The Cleveland Browns have had a roller coaster season so far, which has left them about where you would expect—with a 5-5 record, having exchanged blowouts in their last two games going in opposite directions. They were on the wrong side of a blowout on Sunday, losing 45-7 to the New England Patriots.
Veteran defensive end Myles Garrett let his feelings be known afterward, calling out the coaching and saying that they did not make any adjustments from the sidelines over the course of the game. As you would imagine, the story wouldn’t die there before reaching the head coach, and Kevin Stefanski was asked to address it yesterday.
“Any time you have a game like that, there is a lot of frustration. I have spoken to Myles about that, and I will keep that conversation between Myles and myself”, he told reporters. “You give up 45 and you score seven, we just did not have a good enough plan, we did not make enough adjustments and we did not play well enough. It is all the above when you get beat”.
As I wrote yesterday, whether it is the case or not, it is not the player’s position to call out the coaching in public out of frustration just after a loss. Unless he’s trying to work his way off of the team, it doesn’t benefit anybody to air that kind of acrimony.
The coaches are going to take the blame no matter what; he didn’t need to tell anybody. You never heard Cameron Heyward criticize the coaching in any manner approaching that, no matter how many times he is asked such questions. Instead, he puts it on the players and their execution, as he did on Sunday, talking about how they struggled to shift their front in response to motion.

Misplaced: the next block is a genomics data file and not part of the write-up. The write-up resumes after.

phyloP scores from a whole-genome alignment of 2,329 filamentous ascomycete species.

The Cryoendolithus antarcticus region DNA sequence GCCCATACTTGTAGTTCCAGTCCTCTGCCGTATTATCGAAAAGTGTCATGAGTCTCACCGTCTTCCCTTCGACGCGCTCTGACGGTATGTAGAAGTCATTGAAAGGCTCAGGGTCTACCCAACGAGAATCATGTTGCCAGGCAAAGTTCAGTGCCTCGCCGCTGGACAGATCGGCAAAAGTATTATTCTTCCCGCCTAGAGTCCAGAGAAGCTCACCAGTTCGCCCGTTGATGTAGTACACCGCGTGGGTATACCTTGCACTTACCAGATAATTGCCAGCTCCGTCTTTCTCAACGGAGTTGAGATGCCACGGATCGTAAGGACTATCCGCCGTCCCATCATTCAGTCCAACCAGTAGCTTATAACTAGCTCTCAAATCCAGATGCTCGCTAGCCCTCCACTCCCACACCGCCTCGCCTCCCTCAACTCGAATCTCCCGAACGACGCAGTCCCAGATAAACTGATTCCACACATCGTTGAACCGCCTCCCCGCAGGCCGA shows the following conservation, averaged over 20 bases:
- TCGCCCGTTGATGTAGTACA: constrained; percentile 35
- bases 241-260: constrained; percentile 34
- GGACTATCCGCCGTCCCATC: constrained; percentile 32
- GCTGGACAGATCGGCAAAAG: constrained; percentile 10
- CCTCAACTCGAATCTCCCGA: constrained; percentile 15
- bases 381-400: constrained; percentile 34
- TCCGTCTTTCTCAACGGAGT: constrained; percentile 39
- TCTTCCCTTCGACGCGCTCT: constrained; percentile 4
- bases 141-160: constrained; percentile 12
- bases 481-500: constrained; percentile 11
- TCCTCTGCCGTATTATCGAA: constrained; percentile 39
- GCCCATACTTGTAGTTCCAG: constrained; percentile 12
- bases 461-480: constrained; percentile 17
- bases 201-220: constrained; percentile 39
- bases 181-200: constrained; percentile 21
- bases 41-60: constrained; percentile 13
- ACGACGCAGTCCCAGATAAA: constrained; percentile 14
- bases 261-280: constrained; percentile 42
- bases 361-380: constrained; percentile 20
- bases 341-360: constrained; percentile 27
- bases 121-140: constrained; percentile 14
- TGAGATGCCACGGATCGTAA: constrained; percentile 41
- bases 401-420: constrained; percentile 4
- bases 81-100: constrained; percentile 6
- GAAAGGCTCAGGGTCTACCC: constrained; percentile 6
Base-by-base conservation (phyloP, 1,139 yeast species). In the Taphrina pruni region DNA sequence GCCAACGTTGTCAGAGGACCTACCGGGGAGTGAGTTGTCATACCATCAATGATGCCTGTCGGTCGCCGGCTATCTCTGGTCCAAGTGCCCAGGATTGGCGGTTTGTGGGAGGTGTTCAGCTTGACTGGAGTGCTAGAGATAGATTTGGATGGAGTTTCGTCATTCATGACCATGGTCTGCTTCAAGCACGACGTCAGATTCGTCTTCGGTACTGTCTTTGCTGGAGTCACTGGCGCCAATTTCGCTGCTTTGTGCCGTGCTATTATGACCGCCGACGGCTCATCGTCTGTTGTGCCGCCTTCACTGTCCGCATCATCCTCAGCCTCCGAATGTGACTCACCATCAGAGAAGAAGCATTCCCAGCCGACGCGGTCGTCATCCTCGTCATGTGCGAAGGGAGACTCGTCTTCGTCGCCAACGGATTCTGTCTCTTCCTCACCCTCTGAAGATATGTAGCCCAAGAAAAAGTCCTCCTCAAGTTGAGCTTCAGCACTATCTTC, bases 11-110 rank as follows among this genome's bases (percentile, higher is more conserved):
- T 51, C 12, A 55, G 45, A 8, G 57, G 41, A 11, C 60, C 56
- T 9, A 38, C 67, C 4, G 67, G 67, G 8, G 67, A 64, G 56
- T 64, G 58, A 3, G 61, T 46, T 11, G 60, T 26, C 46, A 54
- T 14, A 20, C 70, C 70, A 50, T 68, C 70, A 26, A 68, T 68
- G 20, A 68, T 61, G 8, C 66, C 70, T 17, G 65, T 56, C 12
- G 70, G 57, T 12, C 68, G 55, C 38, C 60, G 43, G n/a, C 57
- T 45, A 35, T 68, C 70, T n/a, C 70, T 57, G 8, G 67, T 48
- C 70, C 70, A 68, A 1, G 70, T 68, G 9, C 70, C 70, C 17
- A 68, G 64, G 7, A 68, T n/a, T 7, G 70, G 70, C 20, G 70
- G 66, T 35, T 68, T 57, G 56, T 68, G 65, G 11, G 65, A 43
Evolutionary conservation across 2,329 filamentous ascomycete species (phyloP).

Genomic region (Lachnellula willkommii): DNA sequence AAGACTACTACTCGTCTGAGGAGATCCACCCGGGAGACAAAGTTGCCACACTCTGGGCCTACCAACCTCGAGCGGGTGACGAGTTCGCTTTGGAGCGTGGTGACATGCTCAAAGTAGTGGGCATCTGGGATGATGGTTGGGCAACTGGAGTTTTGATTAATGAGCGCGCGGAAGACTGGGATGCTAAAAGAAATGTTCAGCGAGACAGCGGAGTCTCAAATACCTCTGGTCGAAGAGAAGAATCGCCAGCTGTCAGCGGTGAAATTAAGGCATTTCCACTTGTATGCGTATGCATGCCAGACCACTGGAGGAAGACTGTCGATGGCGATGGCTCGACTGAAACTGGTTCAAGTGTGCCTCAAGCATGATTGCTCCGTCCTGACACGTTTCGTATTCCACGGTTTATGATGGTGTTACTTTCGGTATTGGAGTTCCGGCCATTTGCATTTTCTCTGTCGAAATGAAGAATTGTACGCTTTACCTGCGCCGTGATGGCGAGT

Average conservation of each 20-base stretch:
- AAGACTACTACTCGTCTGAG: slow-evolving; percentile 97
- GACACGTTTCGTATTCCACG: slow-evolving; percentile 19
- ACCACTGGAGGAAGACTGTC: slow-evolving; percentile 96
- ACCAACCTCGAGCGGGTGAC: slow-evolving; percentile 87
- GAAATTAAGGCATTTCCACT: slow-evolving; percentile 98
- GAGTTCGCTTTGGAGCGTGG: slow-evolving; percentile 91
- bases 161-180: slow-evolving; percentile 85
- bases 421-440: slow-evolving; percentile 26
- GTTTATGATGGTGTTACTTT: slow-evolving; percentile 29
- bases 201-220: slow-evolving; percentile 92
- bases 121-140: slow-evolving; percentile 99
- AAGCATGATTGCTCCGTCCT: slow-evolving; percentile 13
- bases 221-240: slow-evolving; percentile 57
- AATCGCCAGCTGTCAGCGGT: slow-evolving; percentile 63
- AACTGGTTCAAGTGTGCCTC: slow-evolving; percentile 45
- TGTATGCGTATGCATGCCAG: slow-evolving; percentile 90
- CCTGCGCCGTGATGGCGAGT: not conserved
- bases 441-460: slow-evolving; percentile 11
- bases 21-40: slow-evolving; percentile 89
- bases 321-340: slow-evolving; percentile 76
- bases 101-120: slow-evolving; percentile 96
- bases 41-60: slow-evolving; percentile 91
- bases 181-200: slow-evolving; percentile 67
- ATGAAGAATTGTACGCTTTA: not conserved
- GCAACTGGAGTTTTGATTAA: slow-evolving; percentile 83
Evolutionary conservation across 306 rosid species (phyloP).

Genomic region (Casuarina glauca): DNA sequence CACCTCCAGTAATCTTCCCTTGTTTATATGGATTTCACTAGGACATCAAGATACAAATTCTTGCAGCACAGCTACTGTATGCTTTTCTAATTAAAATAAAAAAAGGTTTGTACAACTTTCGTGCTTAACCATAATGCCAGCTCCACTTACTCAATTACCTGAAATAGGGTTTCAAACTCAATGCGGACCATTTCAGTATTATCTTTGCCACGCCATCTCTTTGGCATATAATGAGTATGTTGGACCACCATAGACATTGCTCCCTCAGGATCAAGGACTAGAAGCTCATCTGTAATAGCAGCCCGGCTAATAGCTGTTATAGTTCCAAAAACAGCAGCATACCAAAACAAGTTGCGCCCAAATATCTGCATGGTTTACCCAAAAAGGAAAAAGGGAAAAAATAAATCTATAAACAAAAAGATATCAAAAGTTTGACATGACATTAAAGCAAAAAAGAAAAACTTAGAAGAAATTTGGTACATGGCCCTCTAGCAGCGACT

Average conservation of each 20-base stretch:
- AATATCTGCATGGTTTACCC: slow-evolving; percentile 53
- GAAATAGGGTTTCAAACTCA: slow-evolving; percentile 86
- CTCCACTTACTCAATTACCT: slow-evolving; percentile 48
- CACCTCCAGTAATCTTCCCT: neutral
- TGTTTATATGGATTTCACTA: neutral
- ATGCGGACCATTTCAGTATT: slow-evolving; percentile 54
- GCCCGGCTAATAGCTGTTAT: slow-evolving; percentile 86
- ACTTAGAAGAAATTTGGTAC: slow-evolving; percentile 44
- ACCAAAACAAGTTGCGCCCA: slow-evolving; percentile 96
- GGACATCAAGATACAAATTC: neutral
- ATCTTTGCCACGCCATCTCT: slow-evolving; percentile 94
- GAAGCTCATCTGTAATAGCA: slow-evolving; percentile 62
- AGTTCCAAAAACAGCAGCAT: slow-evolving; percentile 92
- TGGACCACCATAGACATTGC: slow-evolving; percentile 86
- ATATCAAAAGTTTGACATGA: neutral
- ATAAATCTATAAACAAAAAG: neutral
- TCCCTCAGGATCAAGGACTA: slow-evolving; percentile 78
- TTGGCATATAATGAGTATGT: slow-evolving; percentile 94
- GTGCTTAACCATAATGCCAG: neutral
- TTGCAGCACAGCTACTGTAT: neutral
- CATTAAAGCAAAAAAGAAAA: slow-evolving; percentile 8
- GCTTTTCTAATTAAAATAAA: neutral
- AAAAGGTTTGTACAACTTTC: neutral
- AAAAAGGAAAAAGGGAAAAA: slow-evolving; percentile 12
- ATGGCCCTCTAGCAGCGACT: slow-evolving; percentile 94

“We’ve gotta go back to the drawing board and see how we can get better, see how we can scheme better, see how we can make adjustments on the fly”, Garrett said after the game, via Ben Axelrod of WKYC Studios. “We never had a chance just because we didn’t make any adjustments on the sideline or when we had time to”.
“We didn’t counter like we are supposed to. We didn’t stop the bleeding and they kept attacking where we were deficient”, he continued, adding that New England kept attacking the middle of the field in max protection and “we didn’t have answers”.
There’s a pretty big difference between failing to make adjustments and failing to make adjustments that are actually effective. It’s improbable that the coaching staff didn’t actually attempt to address anything after trailing 24-7 at halftime.